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Bitcoin recessions over 18% from the account positions days after Elon Musk tweeted prices 'seems too high'
After touching life-time highs of around $58,300, bitcoin prices fell over 18 percent in a two-day sell-off which took the premier cryptocurrency below the $50,000-mark. At the time of bordereau this copy, bitcoin was dealing 10.12 percent lower at $50,364.52. It touched a 24-hour high of $56,668.45 and a 24-hour low of $47,780.75. Year-to-date, bitcoin is up about 73 percent.
While the financial markets' general weakness could have weighed on the prices, billionaire CEO Elon Musk's latest tweets on the cryptocurrency may have accelerated the flash crash.
On Saturday, the Tesla chief tweeted the price of bitcoin and ethereum seemed high. The maverick CEO responded to the economist and cryptocurrency skeptic Peter Schiff said that gold was better than both bitcoin and conventional cash. Musk said in a tweet: "Money is just data that allows us to avoid the inconvenience of barter ..." Bitcoin's recent gains have been fueled by signs it is gaining acceptance among mainstream investors and companies. Musk himself tweeted that Tesla had bought $1.5 billion worth of bitcoin. Besides, the carmaker said it would also start accepting Bitcoin as a payment method for its products.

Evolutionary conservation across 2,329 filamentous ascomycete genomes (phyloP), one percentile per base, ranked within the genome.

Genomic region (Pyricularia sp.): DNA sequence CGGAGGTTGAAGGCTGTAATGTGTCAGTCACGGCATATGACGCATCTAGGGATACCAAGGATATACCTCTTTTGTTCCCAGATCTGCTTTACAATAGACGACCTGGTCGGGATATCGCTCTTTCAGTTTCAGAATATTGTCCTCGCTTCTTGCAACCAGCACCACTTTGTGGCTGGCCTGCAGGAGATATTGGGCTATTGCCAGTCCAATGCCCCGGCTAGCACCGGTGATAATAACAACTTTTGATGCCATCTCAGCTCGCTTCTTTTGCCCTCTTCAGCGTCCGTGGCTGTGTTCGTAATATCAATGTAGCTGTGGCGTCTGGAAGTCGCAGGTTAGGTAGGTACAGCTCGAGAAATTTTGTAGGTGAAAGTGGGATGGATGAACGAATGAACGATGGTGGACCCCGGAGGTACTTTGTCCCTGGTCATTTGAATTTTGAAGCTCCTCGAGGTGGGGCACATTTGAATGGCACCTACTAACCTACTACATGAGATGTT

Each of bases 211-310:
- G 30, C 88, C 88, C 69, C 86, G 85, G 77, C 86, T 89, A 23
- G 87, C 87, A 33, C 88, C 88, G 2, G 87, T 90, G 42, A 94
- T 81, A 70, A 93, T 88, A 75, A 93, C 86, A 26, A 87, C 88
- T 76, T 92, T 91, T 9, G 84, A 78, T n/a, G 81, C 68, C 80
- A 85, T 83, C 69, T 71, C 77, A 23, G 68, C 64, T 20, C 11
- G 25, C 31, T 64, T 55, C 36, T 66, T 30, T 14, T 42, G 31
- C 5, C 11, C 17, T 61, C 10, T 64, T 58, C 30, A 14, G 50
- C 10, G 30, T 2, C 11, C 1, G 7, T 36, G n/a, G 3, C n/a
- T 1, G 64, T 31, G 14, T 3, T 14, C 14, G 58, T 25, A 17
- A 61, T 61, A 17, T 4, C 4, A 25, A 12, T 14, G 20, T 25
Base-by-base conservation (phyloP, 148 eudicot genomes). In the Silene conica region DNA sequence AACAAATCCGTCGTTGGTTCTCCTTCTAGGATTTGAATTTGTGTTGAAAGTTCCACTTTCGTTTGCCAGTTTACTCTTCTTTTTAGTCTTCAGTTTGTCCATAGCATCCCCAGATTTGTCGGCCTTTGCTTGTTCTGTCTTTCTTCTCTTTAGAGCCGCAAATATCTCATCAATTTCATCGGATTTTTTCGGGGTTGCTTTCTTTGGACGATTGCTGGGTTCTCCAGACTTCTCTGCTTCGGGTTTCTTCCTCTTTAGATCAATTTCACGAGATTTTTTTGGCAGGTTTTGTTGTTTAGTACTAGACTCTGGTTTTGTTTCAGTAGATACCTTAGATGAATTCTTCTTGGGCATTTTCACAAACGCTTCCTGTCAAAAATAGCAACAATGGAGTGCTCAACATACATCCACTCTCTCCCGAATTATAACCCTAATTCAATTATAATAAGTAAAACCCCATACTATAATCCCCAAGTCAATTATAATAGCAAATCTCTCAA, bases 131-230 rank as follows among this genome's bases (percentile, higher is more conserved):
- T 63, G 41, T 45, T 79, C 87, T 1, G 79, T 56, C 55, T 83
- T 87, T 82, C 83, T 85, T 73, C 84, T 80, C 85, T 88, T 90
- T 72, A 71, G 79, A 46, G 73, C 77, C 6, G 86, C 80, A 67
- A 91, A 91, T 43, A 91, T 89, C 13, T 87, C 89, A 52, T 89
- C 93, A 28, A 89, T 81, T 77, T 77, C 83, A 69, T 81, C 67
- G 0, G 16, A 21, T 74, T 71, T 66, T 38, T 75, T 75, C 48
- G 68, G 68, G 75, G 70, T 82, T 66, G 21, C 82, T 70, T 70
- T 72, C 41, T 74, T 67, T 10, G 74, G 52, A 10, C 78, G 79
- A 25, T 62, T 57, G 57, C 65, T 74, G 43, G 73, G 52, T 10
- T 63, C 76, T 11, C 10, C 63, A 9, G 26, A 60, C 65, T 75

Following bitcoin's recent golden run, analysts have raised caution signs over the cryptocurrency as headwinds from the official sector remain. "The risk (for bitcoin) comes from the official sector. On the contrary, the confidential sector embraces Bitcoin, both as a form of payment and as a way to invest. Still, the official sector may say enough is enough," Mohamed A El-Erian, chief economic adviser at Allianz, said recently.
Another reason for apprehension from experts is high volatility in bitcoin prices and ack of tangible backing. Bitcoin currently is not a productive manner for high-volume bartering. It is indisputably not a store of value as its price inconstancy at 80 percent is a dozen times higher than the euro. Sevenfold of the Russian rouble, said Harley Bassman, managing partner at Simplify Asset Management, told Reuters. "That said, it is a legitimate speculative asset, quite similar to Dutch tulips in 1636. Will it meet the same fate? That is unclear. As such, size your risk appropriately."Dutch tulips in the 1600s reached extraordinarily high levels before dramatically collapsing in 1637.